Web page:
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Diversity As A Business Builder in Healthcare

 Majority of healthcare professionals say diversity in hospital leadership improves patient satisfaction, according to Witt/Kieffer survey
 
(HealthNewsDigest.com) - Oak Brook, IL, January 24, 2012 – Less than 15 percent of healthcare professionals believe that hospitals have closed the diversity gap in leadership within the last five years, according to a new national report by Witt/Kieffer, the nation’s leading executive search firm specializing in healthcare and higher education. The report, Diversity As A Business Builder In Healthcare, also reveals that only 35 percent of professionals agree that healthcare organizations consistently hire minority candidates. Witt/Kieffer partnered with Institute for Diversity in Health Management, Asian Health Care Leaders Association, National Association of Health Services Executives and the National Forum for Latino Healthcare Executives to survey 470 experienced professionals on how the state of healthcare diversity leadership is evolving.
 
With minorities accounting for 98 percent of the population growth in the nation’s largest metropolitan areas during the last decade, this demographic shift has vast implications for healthcare organizations, especially as they adapt to healthcare reform. A majority of industry leaders surveyed feel that diversity in the workplace improves patient satisfaction and clinical outcomes and supports successful decision-making. While healthcare professionals also report that the pool of diverse candidates for leadership positions has grown over the last five years, minority representation is still weak, with perceived barriers to advancement differing based on the respondent’s race and ethnicity.
 
“It is remarkable that even though a majority of professionals see the value of different cultures in the workplace, there is still not enough happening to close the leadership gap,” said James Gauss, senior vice president and senior advisor to Witt/Kieffer’s CEO. “Healthcare professionals appear to agree on what steps are necessary in order to improve the success of minorities, but there is a falloff when it comes to results. If institutions build and implement an effective diversity strategy, it will benefit their business and their patients, who must come first at healthcare organizations.”
 
Key findings also include:
  • Twenty-four percent of Caucasian professionals believe the diversity gap has been closed, but only 11 percent of minority professionals agree.
     
  • Nearly half of CEOs feel their organization has been effective in closing the diversity gap.
     
  • More than half say the pool of diverse candidates for healthcare leadership positions has grown over the last five years. However, only 38 percent say it has grown in their own organizations.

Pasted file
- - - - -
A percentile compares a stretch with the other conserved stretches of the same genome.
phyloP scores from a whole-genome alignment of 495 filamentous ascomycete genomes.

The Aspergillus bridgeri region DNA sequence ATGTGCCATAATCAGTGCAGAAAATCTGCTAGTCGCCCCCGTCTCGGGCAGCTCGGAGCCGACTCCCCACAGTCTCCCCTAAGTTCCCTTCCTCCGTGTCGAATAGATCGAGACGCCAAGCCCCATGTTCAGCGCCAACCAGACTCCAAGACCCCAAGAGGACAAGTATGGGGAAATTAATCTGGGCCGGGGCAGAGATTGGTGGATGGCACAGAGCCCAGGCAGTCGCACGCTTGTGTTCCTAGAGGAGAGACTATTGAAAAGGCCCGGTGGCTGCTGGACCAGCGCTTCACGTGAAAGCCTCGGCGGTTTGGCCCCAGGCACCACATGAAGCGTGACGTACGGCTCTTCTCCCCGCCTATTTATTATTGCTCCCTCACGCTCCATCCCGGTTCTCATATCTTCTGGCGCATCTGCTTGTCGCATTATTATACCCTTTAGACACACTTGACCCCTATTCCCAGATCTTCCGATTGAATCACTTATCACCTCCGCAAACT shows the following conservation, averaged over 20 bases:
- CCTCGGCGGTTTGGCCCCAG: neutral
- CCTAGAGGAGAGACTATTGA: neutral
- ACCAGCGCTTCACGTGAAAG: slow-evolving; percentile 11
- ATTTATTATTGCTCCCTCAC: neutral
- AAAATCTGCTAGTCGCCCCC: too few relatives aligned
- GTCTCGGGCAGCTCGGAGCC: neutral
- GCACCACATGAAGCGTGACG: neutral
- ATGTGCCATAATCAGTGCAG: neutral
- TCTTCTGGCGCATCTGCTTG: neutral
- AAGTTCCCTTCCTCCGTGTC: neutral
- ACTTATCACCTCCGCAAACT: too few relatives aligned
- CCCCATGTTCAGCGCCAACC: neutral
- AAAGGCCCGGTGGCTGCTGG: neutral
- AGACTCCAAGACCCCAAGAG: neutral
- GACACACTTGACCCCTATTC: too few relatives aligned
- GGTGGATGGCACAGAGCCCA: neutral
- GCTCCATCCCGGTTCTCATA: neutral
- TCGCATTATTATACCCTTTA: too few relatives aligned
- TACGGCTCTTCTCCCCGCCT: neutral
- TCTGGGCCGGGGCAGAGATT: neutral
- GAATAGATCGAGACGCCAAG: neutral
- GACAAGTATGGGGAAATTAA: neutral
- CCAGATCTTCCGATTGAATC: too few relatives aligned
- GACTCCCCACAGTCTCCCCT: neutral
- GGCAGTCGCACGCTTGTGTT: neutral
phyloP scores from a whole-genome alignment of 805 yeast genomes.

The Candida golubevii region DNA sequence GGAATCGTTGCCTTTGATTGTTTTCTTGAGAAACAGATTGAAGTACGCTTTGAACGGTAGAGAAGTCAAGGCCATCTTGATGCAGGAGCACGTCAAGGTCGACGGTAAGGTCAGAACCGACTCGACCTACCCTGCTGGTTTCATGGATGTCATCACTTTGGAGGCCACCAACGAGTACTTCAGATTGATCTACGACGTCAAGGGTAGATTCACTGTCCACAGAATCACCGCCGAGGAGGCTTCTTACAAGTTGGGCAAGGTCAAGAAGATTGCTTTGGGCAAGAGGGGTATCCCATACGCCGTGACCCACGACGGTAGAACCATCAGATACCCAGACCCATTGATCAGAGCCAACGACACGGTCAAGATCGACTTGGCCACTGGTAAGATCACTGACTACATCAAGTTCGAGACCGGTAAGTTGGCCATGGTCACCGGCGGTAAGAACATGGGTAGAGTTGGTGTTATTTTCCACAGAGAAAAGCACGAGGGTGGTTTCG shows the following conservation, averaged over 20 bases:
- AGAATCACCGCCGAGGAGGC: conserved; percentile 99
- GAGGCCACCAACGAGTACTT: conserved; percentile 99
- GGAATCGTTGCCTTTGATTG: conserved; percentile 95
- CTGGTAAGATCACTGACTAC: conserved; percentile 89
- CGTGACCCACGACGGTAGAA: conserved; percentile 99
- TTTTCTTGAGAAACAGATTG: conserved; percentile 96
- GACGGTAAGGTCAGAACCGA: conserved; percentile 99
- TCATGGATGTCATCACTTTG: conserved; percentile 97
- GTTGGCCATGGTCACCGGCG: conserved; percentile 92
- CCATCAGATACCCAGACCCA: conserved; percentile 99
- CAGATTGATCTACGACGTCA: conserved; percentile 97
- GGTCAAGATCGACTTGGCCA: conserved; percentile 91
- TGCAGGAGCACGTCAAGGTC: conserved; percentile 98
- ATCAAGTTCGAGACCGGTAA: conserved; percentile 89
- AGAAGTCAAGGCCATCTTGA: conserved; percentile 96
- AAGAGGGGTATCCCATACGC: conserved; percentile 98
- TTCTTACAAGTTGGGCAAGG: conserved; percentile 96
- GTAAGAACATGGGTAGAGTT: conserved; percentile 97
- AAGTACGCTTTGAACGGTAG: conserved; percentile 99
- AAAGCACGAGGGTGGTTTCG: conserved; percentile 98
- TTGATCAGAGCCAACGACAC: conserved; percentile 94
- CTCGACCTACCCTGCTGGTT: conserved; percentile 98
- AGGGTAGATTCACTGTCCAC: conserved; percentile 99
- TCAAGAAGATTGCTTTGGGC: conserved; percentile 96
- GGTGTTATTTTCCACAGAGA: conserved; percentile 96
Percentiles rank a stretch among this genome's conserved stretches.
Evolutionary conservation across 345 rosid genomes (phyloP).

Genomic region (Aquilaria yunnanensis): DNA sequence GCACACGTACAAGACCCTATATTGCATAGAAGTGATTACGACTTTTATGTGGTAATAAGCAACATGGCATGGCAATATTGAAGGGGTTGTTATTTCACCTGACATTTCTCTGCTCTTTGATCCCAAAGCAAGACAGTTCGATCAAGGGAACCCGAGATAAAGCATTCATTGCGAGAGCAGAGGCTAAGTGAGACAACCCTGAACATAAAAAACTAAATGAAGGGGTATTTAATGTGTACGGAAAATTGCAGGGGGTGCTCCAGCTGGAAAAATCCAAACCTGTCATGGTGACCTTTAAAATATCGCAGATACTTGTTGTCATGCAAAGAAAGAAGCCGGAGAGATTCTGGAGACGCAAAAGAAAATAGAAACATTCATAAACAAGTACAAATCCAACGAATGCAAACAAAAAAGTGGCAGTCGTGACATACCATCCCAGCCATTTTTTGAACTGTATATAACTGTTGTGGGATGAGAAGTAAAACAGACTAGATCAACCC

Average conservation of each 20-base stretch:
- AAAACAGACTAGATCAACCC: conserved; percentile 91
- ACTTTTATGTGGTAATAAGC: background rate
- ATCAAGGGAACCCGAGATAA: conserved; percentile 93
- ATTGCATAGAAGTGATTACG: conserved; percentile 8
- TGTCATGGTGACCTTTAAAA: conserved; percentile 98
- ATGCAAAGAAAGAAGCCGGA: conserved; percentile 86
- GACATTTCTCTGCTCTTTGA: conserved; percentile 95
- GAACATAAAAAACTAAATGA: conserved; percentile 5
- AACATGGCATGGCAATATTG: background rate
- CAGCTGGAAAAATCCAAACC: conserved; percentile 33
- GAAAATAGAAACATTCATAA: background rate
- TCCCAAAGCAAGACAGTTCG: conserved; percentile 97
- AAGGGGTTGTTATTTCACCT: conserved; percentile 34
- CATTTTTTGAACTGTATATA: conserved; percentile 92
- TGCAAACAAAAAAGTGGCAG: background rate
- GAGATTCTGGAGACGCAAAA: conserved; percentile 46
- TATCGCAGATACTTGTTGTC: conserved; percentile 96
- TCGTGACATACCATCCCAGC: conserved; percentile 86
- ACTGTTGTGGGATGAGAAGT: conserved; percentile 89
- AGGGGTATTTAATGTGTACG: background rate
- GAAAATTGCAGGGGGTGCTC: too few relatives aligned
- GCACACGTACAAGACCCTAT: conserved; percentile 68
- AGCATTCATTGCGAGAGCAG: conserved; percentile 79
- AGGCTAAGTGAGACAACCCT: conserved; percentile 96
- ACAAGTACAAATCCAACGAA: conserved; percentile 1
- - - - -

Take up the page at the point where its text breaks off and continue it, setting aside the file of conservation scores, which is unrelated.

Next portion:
• Healthcare professionals are more positive about how well minorities are represented within their own organizations compared to the industry as a whole.
     
  • Nearly a quarter surveyed feel that their own management teams had a good representation of cultural diversity, but only 9 percent felt that way about representation across the entire industry.
     
  • However, more than 40 percent of CEOs feel management teams had a good representation of cultural diversity.
     
  • A sharp contrast exists between what Caucasian professionals feel needs to happen in order to achieve diversity in the workplace and what minority professionals see as the barriers to success.
     
  • Caucasian professionals zero in on a lack of diverse candidates, while minority leaders focus on upper management’s lack of commitment to diversity.
     
  • 60 percent of Caucasian leaders see their organizations’ cultural diversity programs as effective, while only 33 percent of minority professionals agree.
     
  • There is a gap between hospitals’ efforts to recruit diverse candidates and how many minorities are actually hired and how well they are trained.
     
  • Fifty-one percent of healthcare professionals agree that organizations take diversity recruiting seriously, but only 38 percent feel that their institutions trained for success in diversity recruiting efforts.
     
  • While the survey shows varying viewpoints across race, generation and career title, it is clear that diversity is seen as a valuable business asset, leading to improved patient satisfaction, improved clinical outcomes and more successful decision-making.
Witt/Kieffer is the nation’s eighth largest executive search firm and the only national firm that specializes in healthcare, higher education and not-for-profit organizations. Founded in 1969, our mission is to identify outstanding leadership solutions for organizations committed to improving the quality of life. Clients include hospitals, health systems, academic medical centers, medical schools, physician groups, colleges, universities and community service and cultural organizations. The firm conducts 400 search assignments each year for presidents, CEOs, COOs, CFOs, CIOs, physician executives, medical school deans, clinical chairs and other senior executives. Visit www.wittkieffer.com for more information.
 
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